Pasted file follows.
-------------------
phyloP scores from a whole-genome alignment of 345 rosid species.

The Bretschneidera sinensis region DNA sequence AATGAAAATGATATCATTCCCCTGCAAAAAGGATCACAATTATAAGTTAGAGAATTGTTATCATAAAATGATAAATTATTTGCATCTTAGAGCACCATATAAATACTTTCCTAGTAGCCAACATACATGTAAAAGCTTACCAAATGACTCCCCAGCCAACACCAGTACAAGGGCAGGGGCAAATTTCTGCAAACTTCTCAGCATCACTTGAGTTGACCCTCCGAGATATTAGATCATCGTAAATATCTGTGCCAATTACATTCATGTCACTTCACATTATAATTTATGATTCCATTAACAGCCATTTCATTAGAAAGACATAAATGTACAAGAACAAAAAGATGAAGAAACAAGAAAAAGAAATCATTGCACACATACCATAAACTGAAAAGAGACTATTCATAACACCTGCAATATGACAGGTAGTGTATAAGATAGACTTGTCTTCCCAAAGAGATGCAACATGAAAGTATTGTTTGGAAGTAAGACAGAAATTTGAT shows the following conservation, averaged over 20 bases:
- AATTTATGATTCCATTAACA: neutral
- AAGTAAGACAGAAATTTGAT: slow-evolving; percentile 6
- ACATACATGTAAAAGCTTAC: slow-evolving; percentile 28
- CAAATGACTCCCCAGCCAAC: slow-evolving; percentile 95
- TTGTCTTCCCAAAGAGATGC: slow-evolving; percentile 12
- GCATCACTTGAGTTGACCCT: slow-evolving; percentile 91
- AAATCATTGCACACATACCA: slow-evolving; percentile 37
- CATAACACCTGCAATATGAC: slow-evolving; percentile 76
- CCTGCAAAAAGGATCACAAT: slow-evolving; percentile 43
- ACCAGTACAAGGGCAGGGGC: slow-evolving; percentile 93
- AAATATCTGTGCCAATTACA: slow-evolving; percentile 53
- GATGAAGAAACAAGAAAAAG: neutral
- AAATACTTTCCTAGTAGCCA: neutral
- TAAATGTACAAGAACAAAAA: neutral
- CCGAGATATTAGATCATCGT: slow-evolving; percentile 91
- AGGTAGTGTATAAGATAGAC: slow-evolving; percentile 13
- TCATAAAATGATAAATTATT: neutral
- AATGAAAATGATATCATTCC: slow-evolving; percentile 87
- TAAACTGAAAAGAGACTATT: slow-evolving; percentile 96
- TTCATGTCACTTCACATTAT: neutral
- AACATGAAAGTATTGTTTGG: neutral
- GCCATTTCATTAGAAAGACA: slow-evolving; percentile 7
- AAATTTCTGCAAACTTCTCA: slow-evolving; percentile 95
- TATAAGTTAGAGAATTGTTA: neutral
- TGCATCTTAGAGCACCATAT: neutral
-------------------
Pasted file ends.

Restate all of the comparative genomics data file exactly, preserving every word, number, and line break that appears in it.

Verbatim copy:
phyloP scores from a whole-genome alignment of 345 rosid species.

The Bretschneidera sinensis region DNA sequence AATGAAAATGATATCATTCCCCTGCAAAAAGGATCACAATTATAAGTTAGAGAATTGTTATCATAAAATGATAAATTATTTGCATCTTAGAGCACCATATAAATACTTTCCTAGTAGCCAACATACATGTAAAAGCTTACCAAATGACTCCCCAGCCAACACCAGTACAAGGGCAGGGGCAAATTTCTGCAAACTTCTCAGCATCACTTGAGTTGACCCTCCGAGATATTAGATCATCGTAAATATCTGTGCCAATTACATTCATGTCACTTCACATTATAATTTATGATTCCATTAACAGCCATTTCATTAGAAAGACATAAATGTACAAGAACAAAAAGATGAAGAAACAAGAAAAAGAAATCATTGCACACATACCATAAACTGAAAAGAGACTATTCATAACACCTGCAATATGACAGGTAGTGTATAAGATAGACTTGTCTTCCCAAAGAGATGCAACATGAAAGTATTGTTTGGAAGTAAGACAGAAATTTGAT shows the following conservation, averaged over 20 bases:
- AATTTATGATTCCATTAACA: neutral
- AAGTAAGACAGAAATTTGAT: slow-evolving; percentile 6
- ACATACATGTAAAAGCTTAC: slow-evolving; percentile 28
- CAAATGACTCCCCAGCCAAC: slow-evolving; percentile 95
- TTGTCTTCCCAAAGAGATGC: slow-evolving; percentile 12
- GCATCACTTGAGTTGACCCT: slow-evolving; percentile 91
- AAATCATTGCACACATACCA: slow-evolving; percentile 37
- CATAACACCTGCAATATGAC: slow-evolving; percentile 76
- CCTGCAAAAAGGATCACAAT: slow-evolving; percentile 43
- ACCAGTACAAGGGCAGGGGC: slow-evolving; percentile 93
- AAATATCTGTGCCAATTACA: slow-evolving; percentile 53
- GATGAAGAAACAAGAAAAAG: neutral
- AAATACTTTCCTAGTAGCCA: neutral
- TAAATGTACAAGAACAAAAA: neutral
- CCGAGATATTAGATCATCGT: slow-evolving; percentile 91
- AGGTAGTGTATAAGATAGAC: slow-evolving; percentile 13
- TCATAAAATGATAAATTATT: neutral
- AATGAAAATGATATCATTCC: slow-evolving; percentile 87
- TAAACTGAAAAGAGACTATT: slow-evolving; percentile 96
- TTCATGTCACTTCACATTAT: neutral
- AACATGAAAGTATTGTTTGG: neutral
- GCCATTTCATTAGAAAGACA: slow-evolving; percentile 7
- AAATTTCTGCAAACTTCTCA: slow-evolving; percentile 95
- TATAAGTTAGAGAATTGTTA: neutral
- TGCATCTTAGAGCACCATAT: neutral